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Garcia AC, Boufford J, Finkelstein R. A Compendium of Proven Community-based Prevention Programs. 2009; 10.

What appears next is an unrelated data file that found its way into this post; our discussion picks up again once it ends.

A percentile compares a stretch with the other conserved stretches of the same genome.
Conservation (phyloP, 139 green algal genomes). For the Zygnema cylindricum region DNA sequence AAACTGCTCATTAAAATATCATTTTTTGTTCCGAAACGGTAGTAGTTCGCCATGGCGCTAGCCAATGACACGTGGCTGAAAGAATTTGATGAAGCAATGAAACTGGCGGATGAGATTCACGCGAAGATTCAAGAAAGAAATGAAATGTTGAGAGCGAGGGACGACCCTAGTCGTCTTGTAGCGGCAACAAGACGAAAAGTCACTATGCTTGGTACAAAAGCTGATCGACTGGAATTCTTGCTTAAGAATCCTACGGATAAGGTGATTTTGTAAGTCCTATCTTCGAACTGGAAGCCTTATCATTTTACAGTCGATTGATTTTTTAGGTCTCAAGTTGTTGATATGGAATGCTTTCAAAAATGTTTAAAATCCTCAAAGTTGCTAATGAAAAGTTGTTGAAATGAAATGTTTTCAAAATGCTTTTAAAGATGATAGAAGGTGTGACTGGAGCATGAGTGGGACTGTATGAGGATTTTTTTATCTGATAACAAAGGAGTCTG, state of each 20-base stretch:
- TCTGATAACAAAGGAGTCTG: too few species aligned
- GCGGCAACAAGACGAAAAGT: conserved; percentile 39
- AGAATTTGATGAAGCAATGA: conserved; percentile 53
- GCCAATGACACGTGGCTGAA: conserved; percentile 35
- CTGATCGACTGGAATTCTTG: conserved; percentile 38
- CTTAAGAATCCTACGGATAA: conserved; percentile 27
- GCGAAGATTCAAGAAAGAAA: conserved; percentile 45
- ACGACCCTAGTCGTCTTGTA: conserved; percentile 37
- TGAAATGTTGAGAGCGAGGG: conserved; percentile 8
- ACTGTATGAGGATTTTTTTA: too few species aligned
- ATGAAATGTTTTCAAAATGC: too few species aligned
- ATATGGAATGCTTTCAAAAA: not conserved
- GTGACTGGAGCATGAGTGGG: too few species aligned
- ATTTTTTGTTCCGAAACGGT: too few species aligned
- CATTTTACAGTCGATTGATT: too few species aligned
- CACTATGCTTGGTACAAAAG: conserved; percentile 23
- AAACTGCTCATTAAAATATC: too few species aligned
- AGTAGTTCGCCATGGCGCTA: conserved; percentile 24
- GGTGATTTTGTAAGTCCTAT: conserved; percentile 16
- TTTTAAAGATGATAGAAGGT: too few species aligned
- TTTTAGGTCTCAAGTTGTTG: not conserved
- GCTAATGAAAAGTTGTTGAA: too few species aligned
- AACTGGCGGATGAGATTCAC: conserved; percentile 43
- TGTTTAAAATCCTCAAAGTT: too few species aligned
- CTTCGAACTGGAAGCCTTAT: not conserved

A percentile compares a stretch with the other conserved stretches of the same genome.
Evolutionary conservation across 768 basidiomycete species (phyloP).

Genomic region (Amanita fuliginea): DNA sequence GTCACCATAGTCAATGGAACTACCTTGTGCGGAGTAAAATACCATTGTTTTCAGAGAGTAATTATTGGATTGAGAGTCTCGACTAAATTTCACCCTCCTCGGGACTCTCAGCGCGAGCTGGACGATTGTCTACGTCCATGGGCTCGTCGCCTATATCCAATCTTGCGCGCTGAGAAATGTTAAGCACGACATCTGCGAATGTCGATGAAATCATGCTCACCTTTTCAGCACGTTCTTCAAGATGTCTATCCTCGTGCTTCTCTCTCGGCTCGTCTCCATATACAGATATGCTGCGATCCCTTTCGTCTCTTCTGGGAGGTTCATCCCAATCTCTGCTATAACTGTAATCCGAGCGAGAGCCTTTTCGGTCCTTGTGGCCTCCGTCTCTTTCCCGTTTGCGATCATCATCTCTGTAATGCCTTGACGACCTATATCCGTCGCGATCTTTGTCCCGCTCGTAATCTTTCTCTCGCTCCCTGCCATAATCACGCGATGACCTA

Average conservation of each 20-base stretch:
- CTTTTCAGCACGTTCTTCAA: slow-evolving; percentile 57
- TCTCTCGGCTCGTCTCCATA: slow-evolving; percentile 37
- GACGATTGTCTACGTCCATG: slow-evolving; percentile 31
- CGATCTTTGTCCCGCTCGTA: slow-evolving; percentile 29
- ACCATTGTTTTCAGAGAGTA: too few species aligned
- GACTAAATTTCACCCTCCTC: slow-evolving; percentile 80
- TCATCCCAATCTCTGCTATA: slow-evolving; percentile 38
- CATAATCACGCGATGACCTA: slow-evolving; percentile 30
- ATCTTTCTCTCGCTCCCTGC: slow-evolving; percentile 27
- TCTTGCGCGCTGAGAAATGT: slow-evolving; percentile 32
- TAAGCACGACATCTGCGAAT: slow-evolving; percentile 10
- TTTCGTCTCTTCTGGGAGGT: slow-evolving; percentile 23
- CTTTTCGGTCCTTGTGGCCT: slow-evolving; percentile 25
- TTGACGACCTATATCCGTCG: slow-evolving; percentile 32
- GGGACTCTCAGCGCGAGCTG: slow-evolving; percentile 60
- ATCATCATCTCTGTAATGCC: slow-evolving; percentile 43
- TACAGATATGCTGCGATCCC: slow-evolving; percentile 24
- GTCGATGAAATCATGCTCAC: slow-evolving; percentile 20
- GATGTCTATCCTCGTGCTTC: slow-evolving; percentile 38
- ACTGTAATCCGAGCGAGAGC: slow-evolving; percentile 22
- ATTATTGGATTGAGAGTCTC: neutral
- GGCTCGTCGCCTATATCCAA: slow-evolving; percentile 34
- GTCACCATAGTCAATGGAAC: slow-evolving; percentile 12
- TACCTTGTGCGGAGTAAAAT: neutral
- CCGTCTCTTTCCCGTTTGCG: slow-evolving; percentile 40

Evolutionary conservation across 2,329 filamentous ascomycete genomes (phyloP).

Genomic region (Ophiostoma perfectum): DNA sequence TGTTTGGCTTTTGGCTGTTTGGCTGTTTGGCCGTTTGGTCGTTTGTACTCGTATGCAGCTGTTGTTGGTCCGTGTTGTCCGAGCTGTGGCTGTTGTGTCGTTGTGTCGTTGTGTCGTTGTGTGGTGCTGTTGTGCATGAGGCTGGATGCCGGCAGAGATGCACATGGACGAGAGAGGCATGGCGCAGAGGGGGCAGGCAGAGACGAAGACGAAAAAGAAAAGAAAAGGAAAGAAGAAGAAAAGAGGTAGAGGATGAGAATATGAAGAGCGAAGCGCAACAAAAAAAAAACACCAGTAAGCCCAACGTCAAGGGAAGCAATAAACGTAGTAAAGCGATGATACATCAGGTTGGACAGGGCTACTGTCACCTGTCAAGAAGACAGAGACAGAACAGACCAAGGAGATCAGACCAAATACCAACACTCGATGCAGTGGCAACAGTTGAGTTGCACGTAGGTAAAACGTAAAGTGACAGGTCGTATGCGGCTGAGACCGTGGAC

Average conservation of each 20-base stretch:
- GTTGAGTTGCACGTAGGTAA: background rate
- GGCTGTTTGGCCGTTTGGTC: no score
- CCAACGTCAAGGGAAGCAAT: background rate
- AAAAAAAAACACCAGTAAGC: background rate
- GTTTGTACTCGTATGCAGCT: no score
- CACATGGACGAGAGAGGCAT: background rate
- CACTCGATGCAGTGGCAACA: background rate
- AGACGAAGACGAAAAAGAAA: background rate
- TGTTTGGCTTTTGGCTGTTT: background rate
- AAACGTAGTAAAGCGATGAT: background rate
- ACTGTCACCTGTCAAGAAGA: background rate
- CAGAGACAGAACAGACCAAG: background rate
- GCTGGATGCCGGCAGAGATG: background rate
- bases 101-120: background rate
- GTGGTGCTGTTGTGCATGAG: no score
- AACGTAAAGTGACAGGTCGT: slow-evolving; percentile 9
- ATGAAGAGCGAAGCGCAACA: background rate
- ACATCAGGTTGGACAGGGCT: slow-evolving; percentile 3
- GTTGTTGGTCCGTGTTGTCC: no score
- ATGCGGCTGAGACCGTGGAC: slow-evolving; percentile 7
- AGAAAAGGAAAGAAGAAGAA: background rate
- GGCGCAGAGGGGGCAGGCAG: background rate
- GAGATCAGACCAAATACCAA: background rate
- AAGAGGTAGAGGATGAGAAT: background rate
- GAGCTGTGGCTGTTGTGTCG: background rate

Heart disease, stroke, and diabetes account for 36.6% of deaths in the U.S., which can be significantly reduced by changing just three risk factors -- decreasing smoking, increasing exercise, and improving healthy eating. Despite the high rates of preventable death in the United States, investment in prevention has been historically modest, accounting for only 4% of all health care expenditures. The good news is that community-based prevention programs work. An increasing body of evidence demonstrates that well-designed interventions can change behavior and reduce both the incidence and severity of disease. In July 2008, Trust for America's Health published Prevention for a Healthier America, which demonstrated that modest investments in community-based preventions ($10 per person) could result in dramatic health care savings ($16.5 billion in five years). As part of that study, The New York Academy of Medicine conducted extensive literature reviews to identify high-quality studies evaluating the effectiveness of community-based prevention. Focusing only on community-based interventions designed to reduce tobacco use, increase physical activity, and/or improve eating habits, we located and reviewed 84 articles for inclusion in the return on investment model. The attached report summarizes a sample of these articles as well as some additional studies addressing other behaviors and preventable conditions (e.g., asthma, falls prevention, and sexually transmitted infections) that were not included in the original report.